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By 2030 the number of people aged over 65 in Lancashire predicted to have a fall is due to increase by 40 per cent, prompting the introduction of a unique falls prevention service.
STEADY On! was rolled out in Lancashire to improve mortality rates from accidental falls, reduce hospital admissions and ambulance call outs, and provide older residents with a reassuring and practical approach to boost independence and improve health and wellbeing.
SPREADING THE BENEFITS
The Innovation Agency is supporting the spread of the service by funding the adoption of STEADY On! in more than 40 residential homes throughout Lancashire, following evidence of its success in reducing pressure on the NHS in the county.
STEADY On! is working with the Innovation Agency to spread the service regionally and nationally raising the profile of STEADY On! with NHS partners to ensure the service is included in any wider prevention plans developed by regional transformation partnerships.
A Health Needs Assessment in November 2014 by Lancashire County Council’s Business Intelligence Unit reported a predicted 40 per cent increase in those aged over 65 having a fall by 2030. It was also estimated that 30 per cent of the same age group and half of those aged over 80 will experience a fall at least once a year.
About one in 20 older people experience a fracture or require hospitalisation after a fall, with falls in those aged over 65 accounting for four million bed days a year, at an estimated cost of £2 billion. In addition, in the 12 months following a fall, ongoing social care costs were shown to increase by 37 per cent.
HOW IT WORKS
STEADY On! supports those at risk of falling through a hands-on service combining education and community collaboration, with one-to-one home assessments, structured sessions and events. Initial evidence from the approach has shown improved mobility, a reduction in ambulance call outs and fewer A&E admissions.
Developed by the falls prevention team at East Lancashire Hospitals NHS Trust and the University of Central Lancashire, STEADY On! also offers a referral pathway for front line staff and the service is operating across Lancashire.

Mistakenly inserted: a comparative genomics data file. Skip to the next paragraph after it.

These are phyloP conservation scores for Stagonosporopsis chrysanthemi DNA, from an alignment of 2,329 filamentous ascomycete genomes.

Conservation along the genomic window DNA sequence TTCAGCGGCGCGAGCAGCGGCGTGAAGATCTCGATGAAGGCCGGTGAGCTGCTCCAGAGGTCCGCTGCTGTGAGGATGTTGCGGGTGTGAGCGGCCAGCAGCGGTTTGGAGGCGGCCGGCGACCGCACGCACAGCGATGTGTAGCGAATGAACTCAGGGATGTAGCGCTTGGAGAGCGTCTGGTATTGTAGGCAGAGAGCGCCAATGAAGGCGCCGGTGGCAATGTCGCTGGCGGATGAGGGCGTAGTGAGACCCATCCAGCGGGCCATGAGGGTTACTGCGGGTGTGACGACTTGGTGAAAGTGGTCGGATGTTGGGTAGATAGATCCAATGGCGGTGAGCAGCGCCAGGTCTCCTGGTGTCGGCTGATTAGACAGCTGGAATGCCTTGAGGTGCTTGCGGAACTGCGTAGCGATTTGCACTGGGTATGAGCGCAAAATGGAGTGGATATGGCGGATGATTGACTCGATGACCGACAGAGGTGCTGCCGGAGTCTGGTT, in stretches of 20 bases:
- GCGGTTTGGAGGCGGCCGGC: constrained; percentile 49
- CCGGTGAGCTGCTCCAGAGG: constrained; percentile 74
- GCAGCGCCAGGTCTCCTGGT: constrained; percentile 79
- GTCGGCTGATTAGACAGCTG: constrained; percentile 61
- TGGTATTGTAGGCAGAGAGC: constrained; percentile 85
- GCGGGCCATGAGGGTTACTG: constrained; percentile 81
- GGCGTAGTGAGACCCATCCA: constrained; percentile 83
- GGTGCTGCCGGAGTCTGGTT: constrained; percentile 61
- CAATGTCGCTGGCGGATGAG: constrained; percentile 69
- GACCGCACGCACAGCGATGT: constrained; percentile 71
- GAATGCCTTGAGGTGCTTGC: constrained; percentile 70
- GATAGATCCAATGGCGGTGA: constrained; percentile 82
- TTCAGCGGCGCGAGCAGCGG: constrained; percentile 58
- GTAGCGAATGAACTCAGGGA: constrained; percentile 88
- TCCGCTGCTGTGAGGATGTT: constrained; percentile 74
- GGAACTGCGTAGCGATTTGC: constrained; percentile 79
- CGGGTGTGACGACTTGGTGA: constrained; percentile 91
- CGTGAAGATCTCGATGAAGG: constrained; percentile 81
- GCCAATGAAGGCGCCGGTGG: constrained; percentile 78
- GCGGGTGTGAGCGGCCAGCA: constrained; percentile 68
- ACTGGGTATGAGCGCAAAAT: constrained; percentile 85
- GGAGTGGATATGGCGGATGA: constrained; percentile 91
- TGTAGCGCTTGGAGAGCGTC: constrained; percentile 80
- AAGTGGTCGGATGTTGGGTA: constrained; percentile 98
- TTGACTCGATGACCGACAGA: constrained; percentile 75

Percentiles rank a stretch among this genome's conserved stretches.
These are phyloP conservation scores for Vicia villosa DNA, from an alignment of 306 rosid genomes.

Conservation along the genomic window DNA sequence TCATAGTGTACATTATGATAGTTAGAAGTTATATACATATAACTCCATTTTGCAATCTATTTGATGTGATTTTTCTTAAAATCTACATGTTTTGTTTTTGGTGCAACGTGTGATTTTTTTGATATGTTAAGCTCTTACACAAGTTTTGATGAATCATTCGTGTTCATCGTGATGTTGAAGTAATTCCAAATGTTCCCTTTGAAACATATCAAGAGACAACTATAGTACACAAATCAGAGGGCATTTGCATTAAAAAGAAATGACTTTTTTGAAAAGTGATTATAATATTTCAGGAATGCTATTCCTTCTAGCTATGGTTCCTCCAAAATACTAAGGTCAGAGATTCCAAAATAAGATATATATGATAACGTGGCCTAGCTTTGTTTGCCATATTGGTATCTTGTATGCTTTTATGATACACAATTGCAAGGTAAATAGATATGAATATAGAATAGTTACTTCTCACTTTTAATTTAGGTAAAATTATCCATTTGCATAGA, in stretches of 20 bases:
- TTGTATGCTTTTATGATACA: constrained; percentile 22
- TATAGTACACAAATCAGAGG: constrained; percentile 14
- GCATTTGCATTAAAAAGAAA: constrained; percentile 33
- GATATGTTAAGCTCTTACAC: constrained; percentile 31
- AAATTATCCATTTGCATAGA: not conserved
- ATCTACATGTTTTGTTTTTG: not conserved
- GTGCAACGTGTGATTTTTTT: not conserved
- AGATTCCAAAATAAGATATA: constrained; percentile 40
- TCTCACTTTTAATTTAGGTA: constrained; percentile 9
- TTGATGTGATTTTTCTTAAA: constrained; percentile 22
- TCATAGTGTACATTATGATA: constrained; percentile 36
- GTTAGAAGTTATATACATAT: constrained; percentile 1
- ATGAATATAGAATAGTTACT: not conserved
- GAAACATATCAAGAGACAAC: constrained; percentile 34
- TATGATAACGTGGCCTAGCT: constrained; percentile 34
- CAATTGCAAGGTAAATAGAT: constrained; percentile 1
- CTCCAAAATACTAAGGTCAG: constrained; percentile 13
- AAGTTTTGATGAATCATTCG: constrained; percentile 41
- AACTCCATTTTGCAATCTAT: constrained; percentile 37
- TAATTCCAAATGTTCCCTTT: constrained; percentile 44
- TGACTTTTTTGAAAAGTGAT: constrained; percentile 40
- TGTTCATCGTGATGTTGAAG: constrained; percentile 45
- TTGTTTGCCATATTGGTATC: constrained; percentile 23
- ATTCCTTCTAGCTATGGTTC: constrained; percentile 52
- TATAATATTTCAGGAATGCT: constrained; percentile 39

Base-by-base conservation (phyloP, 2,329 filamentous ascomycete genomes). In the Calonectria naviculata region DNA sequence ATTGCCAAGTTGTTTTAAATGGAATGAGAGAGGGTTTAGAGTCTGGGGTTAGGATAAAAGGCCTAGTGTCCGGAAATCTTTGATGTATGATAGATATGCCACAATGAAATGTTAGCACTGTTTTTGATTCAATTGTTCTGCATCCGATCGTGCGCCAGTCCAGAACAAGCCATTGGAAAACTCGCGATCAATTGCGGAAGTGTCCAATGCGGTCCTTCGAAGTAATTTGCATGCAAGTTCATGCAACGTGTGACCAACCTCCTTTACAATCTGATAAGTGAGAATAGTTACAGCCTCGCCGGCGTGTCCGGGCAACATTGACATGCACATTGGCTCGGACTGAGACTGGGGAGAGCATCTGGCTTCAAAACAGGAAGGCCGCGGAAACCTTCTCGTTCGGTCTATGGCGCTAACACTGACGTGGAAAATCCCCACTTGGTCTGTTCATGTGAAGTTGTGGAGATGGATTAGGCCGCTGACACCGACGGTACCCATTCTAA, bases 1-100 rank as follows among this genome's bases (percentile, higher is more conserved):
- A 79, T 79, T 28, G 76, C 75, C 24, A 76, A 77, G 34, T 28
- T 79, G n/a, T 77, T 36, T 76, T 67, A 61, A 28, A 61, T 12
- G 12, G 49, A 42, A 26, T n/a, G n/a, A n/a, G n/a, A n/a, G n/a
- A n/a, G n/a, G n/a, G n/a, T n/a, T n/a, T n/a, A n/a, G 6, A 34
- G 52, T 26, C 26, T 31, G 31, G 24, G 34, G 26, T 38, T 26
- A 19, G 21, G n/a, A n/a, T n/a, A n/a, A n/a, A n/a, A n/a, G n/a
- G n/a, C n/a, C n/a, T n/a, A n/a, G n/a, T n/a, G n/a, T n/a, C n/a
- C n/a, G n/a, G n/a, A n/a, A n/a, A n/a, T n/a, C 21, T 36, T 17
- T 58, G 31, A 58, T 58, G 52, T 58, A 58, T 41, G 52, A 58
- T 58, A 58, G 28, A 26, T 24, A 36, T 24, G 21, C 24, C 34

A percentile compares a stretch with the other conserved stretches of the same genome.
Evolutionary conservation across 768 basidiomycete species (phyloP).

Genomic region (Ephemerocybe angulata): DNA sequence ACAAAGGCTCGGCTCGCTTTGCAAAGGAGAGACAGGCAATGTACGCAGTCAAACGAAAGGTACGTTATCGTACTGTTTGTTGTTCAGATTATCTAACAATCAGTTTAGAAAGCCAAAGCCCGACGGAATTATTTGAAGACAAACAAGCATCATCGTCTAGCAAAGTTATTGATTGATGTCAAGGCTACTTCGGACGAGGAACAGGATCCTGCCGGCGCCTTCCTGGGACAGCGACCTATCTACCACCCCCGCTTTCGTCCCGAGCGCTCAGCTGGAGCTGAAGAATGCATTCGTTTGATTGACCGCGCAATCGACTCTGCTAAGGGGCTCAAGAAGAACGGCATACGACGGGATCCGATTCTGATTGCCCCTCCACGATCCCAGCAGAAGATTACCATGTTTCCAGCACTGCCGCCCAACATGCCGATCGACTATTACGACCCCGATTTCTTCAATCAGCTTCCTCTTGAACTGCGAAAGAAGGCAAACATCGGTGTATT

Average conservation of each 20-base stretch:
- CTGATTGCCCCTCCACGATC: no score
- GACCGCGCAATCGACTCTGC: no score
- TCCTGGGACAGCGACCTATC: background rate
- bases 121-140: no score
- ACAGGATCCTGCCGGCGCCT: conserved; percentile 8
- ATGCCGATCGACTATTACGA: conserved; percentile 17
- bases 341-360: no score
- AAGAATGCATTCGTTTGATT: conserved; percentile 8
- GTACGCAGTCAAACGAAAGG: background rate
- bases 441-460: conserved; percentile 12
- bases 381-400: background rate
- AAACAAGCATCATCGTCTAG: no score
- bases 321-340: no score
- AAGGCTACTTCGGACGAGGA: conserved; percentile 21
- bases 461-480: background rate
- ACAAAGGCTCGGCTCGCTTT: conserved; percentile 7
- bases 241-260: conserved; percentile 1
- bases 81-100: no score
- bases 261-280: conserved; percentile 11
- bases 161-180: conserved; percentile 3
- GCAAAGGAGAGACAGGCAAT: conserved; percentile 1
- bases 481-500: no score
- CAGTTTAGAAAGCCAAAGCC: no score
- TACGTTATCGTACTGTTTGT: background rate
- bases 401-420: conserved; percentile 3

Evaluation of STEADY On! has shown positive feedback from residents regarding their health and mobility, plus a reduction in problems with anxiety and depression. Analysis completed at the testing stage for the approach found a 30 per cent reduction in ambulance service call outs over a 12 month period. Preliminary findings regarding A&E admissions during the current phase of service delivery has reported a similar reduction.
From an initial adoption by three CCGs – West Lancashire, East Lancashire and Greater Preston, Chorley and South Ribble - STEADY On! has since been adopted by Lancashire North CCG and Fylde and Wyre CCG.
“Suffering a fall can be traumatic, causing serious injury and disrupting lives. The funding from the Innovation Agency will be used in technology to assess the risk of falls and frailty of those attending education sessions in the community; and developing falls prevention plans across more than 40 residential homes, which will help more than 500 people.”
Dr Sakthi Karunanithi, Lancashire County Council Director of Public Health
“STEADY On! is proving very successful with our residents. The team’s enthusiastic, knowledgeable and friendly in providing guidance on how to stay safe in the home and outside. The approach is reassuring for those at risk and feedback has been immensely positive.”
Jane Kitchen, Urgent Care Commissioner, Greater Preston, Chorley and South Ribble CCG
“The fear of falling is terrifying. But I now have a way of getting upright if I’ve fallen and know I’ve a service I can turn to. I learned more in an hour that I thought possible and feel less anxious and much more contented.”
STEADY On! is an evidence-based approach founded on key fall factors: Slippers, feet and footwear; Tablets and medication; Environment and lighting; Activity and exercise; the question Do you fall? eYesight and vision.